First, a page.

Allotment, Gardening, Grow Your Own, Paul Peacock - Mr Digwell

Essential tools for the garden

primrose spades I am often being asked about what garden tools a gardener should have in the locker as a bare minimum.

It’s a difficult question to answer because there are so many tools out there and frankly some of them I really don’t understand the use for, and I have been gardening for a long time!

Take garden forks, as a starting point! There are digging forks, potato forks, hey forks and manure forks, and from a distance it is pretty difficult to see any difference between them.

So what would I never do without?

Spade – Obviously, a good spade is a must. Remember that a spade is not a carrying tool, but a cutting tool. It is there to slice through the soil, and turn over the earth, like a one man powered plough.

Fork – A good fork is a must, and I would buy a general purpose one, with a good strong shaft for serious digging work. Use the fork to loosen up the earth, to incorporate manure and compost and start the job of making a fine tilth of your beds.

Hoe – This leads me onto a hoe. This is a tool with so many uses, a cutting tool and a weeding tool. Remember it has two cutting edges, not one. One for the push stroke and another on the pull stroke. It is used with a series of two and fro movements, either working the soil or cutting through weeds.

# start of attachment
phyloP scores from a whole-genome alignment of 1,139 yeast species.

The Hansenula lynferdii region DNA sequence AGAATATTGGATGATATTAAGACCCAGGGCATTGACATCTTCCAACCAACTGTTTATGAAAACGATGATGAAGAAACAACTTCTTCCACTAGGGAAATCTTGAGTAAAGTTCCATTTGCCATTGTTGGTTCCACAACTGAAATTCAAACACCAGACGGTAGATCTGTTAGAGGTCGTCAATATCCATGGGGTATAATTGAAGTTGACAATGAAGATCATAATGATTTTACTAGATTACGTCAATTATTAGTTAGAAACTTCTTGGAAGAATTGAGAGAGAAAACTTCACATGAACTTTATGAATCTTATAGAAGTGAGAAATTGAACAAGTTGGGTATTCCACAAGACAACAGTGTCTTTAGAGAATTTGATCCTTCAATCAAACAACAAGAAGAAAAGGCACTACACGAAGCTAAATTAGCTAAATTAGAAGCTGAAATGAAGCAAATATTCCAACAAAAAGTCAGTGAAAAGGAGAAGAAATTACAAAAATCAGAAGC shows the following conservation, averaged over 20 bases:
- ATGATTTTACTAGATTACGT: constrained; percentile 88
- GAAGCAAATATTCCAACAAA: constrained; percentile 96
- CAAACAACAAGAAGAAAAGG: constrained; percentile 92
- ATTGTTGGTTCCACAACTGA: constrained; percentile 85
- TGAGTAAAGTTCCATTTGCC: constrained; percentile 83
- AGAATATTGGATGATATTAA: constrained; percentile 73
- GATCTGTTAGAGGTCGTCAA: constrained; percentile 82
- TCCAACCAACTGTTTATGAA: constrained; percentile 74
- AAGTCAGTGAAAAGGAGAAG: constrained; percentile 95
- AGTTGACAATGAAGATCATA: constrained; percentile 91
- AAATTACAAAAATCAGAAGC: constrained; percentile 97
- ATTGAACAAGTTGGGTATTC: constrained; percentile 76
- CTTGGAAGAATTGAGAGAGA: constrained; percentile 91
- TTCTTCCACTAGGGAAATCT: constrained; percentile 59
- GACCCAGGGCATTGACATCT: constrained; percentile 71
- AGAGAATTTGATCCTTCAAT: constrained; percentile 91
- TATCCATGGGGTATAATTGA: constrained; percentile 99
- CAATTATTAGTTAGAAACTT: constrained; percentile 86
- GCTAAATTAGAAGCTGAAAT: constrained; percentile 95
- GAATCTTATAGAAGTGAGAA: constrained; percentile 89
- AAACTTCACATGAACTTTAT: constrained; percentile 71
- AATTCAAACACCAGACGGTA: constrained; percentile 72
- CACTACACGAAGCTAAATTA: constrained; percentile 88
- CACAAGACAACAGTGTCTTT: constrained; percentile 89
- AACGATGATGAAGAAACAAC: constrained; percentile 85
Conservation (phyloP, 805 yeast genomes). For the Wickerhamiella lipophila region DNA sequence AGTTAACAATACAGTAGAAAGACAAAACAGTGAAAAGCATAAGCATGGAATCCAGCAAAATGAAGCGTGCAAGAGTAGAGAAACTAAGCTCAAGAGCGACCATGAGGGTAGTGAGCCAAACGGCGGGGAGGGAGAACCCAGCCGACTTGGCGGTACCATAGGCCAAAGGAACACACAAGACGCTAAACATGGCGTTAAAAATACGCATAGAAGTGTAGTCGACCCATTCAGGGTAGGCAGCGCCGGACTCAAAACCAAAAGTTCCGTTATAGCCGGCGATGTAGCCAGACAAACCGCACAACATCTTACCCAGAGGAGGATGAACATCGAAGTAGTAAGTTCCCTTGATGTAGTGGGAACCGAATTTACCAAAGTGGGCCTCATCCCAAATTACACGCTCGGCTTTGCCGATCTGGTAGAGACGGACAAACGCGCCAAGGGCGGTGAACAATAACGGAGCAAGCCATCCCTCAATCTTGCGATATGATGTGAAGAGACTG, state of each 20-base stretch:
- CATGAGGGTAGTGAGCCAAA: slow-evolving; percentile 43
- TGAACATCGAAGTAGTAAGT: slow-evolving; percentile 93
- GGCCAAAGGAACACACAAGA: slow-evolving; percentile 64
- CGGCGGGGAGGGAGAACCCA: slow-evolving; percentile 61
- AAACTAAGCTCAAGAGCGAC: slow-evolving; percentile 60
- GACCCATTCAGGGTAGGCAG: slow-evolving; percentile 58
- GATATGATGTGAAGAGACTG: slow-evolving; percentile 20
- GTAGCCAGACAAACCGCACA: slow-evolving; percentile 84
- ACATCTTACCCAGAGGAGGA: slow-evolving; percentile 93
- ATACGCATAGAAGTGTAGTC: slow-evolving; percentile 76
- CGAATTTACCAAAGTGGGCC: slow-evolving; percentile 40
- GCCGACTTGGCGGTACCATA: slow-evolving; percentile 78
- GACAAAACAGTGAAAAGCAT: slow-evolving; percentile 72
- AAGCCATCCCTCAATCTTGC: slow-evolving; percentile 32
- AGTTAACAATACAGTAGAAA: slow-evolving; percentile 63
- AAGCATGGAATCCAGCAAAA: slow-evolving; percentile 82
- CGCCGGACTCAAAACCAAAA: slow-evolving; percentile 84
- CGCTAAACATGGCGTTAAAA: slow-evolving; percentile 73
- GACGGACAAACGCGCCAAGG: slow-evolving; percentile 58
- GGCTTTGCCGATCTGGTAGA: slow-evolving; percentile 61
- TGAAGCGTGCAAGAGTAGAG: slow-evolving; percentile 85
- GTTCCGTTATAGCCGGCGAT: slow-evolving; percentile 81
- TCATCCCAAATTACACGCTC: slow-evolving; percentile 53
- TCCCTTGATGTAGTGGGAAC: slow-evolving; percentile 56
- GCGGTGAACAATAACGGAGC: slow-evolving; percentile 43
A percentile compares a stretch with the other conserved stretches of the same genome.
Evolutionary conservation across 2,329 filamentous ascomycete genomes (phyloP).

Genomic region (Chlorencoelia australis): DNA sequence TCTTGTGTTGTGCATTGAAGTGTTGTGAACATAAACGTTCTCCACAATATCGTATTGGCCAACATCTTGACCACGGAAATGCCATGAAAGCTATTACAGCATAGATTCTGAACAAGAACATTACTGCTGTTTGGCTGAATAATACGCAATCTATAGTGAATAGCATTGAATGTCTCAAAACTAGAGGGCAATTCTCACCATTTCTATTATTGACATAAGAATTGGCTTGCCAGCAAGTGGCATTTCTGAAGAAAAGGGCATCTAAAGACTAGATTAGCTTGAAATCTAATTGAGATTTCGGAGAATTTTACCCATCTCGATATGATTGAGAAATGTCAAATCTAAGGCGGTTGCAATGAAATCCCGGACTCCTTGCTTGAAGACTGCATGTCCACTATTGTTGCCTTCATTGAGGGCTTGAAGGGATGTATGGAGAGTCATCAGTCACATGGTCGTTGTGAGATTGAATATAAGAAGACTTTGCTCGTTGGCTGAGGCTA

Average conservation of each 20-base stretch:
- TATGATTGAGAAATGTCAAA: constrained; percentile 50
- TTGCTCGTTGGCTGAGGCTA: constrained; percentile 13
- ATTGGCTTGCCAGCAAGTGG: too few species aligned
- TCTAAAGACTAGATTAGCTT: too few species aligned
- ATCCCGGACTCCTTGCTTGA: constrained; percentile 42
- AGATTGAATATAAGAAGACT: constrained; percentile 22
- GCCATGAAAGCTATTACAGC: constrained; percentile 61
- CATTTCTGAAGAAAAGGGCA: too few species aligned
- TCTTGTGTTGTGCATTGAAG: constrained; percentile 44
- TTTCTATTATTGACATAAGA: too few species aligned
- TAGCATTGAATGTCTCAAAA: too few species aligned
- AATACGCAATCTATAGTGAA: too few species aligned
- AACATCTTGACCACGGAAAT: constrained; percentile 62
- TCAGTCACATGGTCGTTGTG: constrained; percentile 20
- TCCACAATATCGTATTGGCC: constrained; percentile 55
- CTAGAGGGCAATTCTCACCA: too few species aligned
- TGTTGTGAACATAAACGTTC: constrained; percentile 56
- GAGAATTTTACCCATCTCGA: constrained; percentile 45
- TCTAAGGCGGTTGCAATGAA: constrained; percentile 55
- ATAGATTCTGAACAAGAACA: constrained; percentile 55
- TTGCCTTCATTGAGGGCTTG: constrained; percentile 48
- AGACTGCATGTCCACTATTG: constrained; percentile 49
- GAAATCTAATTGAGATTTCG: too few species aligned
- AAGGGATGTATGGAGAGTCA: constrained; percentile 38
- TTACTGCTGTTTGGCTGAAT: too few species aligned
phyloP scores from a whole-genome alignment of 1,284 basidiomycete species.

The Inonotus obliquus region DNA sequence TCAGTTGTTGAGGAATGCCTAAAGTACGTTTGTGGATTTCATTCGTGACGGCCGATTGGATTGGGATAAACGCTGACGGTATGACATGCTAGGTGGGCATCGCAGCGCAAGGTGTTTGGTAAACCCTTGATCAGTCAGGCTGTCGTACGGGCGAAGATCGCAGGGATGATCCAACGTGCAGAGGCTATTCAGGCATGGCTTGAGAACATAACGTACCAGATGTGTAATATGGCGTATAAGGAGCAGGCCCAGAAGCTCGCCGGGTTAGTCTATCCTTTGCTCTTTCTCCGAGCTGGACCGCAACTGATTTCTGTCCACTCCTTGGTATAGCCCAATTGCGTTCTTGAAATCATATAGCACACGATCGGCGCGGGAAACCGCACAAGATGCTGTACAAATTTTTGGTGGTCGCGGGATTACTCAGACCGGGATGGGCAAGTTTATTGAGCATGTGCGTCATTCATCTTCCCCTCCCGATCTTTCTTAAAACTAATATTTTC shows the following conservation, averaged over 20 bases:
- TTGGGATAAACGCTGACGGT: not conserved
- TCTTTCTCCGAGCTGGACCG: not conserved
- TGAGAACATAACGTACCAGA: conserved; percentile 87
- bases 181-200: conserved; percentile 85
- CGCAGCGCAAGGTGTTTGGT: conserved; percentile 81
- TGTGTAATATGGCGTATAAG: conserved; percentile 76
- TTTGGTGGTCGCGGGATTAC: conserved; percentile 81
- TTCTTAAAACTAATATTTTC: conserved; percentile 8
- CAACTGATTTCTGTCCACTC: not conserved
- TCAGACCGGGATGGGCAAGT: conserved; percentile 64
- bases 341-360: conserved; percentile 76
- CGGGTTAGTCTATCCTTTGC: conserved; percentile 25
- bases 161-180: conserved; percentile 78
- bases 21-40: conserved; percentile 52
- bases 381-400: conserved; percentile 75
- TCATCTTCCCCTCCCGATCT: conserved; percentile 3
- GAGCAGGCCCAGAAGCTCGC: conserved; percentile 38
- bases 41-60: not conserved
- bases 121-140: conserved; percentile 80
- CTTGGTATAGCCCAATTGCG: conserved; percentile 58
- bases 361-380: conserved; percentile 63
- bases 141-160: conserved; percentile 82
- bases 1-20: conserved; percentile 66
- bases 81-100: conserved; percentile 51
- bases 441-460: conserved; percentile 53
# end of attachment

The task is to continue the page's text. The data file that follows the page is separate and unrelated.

Rake – There are two more long handled tools I wouldn’t be without, both of them rakes. First is a garden rake, which I use almost exclusively for making a fine bed. They are great for getting the little stones out of the soil – particularly important when it comes to growing carrots. I also wouldn’t be without my grass rake, which I need to gather up clippings of all kinds on the lawn. The garden rake is too harsh for this and the long tines of the grass rake are just the job when it comes to not damaging the grass.

Trowel – A good trowel is a must, for planting bulbs and general pottering in the borders, adding plants, pulling them up and keeping everything tidy.

Now, of course, there are lots of other tools you could buy, but this list is my absolute minimum. But there is one more point we need to make.

Take care of your tools!

When you have finished using your tools – no matter how much you pay for them, always give them a wipe down.

Once a month, give the blade a good wipe over with an oily rag, and once a year sharpen the cutting tools. This way you will get a lifetime’s service, and your tools will become old friends.

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Paul Peacock studied botany at Leeds University, has been the editor of Home Farmer magazine, and now hosts the City Cottage online magazine. An experienced gardener himself, his expertise lies in the world of the edible garden. If it clucks, quacks or buzzes, Paul is keenly interested.

He is perhaps best known as Mr Digwell, the cartoon gardener featured in The Daily Mirror since the 1950s. As Mr Digwell he has just published his book, A Year in The Garden. You can also see more about him on our Mr Digwell information page.

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